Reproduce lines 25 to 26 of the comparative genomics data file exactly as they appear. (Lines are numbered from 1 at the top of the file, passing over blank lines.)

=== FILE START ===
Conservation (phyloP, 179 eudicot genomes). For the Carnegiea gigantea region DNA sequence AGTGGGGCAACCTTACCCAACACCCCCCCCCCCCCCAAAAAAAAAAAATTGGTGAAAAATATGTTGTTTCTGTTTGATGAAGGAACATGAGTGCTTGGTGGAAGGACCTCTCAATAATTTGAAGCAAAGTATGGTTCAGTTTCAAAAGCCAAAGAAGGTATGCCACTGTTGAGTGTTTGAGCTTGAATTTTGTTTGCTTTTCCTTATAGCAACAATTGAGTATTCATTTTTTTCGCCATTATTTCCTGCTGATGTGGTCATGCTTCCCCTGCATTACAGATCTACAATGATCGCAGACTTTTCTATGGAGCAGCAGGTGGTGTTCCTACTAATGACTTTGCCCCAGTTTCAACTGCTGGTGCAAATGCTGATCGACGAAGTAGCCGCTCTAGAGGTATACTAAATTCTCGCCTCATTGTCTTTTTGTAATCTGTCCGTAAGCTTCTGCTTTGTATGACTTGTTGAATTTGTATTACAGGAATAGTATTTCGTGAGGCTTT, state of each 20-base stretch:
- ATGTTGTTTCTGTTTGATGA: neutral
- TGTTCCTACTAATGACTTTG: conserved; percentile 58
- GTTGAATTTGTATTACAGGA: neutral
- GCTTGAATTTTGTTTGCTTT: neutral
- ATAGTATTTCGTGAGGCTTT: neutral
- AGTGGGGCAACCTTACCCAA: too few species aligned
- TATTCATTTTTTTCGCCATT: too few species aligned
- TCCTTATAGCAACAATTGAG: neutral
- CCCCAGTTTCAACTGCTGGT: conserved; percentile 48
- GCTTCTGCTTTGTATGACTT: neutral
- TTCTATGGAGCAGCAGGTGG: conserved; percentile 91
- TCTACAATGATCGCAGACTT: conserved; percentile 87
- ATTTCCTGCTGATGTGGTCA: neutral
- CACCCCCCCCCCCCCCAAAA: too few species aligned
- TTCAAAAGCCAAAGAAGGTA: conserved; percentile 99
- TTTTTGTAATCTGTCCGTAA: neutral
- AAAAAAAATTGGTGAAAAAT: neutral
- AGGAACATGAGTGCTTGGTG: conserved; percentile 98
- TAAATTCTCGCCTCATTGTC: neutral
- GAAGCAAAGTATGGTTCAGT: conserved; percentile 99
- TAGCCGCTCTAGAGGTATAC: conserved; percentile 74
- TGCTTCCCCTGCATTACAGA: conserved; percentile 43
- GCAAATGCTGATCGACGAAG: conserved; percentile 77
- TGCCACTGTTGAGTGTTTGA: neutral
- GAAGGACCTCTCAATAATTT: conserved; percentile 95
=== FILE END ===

- TGCCACTGTTGAGTGTTTGA: neutral
- GAAGGACCTCTCAATAATTT: conserved; percentile 95